Negative gearing was introduced to stimulate the construction of new residential properties. As the equivalent of  94% of residential property investors purchase existing dwellings, which do not add to supply and do not add any real value to the economy, negative gearing should be removed (5).

Counter arguments about rental prices increasing if negative gearing is removed fall away with only a small amount of logic.

If less investors are bidding at auctions because negative gearing has been removed and their maximum bid is a little less overall then more homeowners will be winning bidders which will also include first home buyers.

When a first home buyer buys their first home to live in they exit the rental market, increasing the supply of rentals.

Negative gearing needs to be wound back until it is only eligible for those Australian citizens who are actually increasing the supply of homes in Australia.

Population growth

The Australian population increased by 394,200 people over 2012 (8) and approximately 90,494 new private residential dwellings were completed (9). Since we know that there are approximately 2.6 people per dwelling (10) then we know that over 2012 we built enough dwellings to accommodate 234,284 of the 394,200 extra people.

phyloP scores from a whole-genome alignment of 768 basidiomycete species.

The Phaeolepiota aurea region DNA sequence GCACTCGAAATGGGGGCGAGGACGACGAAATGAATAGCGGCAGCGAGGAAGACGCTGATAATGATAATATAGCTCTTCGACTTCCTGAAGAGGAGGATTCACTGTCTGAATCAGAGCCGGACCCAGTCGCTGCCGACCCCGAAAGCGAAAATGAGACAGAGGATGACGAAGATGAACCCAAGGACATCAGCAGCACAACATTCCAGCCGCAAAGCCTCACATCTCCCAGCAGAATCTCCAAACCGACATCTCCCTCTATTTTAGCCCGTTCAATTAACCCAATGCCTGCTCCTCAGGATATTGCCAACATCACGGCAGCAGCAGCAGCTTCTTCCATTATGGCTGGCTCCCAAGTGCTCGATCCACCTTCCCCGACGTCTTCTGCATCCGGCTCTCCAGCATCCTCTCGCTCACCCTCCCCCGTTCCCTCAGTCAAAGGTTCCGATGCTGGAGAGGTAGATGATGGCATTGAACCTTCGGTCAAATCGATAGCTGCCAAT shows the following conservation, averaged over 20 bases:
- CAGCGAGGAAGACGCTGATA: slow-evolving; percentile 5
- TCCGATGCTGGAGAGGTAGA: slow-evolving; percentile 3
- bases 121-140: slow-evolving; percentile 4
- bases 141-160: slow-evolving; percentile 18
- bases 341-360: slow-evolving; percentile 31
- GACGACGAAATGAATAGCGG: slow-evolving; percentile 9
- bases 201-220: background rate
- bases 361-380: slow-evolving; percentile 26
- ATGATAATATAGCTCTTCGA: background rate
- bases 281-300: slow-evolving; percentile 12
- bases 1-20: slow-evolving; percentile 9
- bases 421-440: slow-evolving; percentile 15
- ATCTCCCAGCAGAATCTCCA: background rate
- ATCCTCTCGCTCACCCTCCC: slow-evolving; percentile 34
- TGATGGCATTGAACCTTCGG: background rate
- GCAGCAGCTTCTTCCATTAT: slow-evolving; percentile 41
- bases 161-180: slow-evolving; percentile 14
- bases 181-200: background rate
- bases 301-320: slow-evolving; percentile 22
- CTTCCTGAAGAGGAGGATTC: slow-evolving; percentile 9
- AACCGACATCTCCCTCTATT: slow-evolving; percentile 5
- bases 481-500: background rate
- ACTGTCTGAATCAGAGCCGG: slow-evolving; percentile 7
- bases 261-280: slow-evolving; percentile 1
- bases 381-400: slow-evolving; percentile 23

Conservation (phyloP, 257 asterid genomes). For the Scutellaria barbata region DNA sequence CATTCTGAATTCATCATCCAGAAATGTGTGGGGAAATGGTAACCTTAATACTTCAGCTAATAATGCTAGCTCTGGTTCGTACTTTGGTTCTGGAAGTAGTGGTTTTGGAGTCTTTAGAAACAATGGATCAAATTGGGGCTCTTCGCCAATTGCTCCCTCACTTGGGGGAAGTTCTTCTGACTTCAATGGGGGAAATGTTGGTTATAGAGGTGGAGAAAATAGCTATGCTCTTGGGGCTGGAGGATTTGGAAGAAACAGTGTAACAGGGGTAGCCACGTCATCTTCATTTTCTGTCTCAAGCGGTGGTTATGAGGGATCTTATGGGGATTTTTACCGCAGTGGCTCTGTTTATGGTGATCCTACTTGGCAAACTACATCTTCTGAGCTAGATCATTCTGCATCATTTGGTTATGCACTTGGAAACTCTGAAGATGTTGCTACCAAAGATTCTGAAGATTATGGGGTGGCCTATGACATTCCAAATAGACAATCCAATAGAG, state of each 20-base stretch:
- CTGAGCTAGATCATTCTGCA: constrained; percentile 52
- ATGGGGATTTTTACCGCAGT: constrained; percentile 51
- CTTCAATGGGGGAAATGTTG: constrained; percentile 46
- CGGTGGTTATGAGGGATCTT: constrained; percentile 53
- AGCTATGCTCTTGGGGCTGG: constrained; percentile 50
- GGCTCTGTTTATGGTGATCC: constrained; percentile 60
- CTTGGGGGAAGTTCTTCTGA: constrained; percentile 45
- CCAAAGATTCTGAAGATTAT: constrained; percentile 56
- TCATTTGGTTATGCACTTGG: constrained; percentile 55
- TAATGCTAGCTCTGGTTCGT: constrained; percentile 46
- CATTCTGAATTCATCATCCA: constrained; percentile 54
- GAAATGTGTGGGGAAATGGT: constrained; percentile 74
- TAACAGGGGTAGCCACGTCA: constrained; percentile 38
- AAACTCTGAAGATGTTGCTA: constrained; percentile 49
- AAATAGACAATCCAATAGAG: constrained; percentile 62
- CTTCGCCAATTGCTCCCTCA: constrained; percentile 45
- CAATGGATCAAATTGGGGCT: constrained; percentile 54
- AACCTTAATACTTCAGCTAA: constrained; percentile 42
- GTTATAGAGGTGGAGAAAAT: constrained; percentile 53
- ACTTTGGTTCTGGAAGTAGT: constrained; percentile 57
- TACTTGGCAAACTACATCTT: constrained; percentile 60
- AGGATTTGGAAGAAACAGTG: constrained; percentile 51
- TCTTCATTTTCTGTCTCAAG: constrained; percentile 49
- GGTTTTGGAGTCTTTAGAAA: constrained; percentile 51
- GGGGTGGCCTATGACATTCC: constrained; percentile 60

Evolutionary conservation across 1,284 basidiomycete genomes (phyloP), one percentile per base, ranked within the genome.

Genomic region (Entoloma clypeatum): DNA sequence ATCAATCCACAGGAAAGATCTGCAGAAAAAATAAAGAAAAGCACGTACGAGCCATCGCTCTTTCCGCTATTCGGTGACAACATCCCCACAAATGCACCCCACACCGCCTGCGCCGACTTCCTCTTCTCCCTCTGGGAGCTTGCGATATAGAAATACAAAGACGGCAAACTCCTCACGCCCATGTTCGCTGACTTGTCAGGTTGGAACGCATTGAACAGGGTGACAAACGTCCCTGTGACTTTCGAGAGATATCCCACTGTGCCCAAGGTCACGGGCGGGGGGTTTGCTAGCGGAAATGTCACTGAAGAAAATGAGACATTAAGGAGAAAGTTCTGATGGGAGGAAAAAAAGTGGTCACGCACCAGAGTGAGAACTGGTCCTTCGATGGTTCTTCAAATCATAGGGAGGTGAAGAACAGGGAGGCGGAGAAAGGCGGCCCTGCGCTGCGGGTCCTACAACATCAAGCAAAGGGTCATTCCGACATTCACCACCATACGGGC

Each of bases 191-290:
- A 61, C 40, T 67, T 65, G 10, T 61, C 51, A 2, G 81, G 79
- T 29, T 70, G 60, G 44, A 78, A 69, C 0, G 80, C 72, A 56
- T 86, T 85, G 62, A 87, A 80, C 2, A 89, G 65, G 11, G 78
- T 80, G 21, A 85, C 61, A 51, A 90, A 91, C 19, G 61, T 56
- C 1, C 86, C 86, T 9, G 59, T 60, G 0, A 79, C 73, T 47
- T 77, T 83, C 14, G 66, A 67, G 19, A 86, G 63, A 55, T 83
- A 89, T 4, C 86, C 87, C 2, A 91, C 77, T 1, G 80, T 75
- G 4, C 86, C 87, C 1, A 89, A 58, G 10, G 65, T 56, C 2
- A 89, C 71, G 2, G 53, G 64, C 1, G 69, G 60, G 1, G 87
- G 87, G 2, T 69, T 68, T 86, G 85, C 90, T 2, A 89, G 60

What are the remaining 159,916 supposed to do? Can they rely on the housing market to respond to the increase in house prices and thereby wait for an increase in the supply of new homes?

The answer is no.

Over the ten years from 2003 to 2013, the number of building completions per quarter averaged about 26,000.  In the three months to September 2013, less than 24,000 new residential buildings were completed.

Since we are unable to increase the supply of new residential homes, net migration needs to be reduced until the population increase each year is in equilibrium with the supply of housing.

Unrestricted credit growth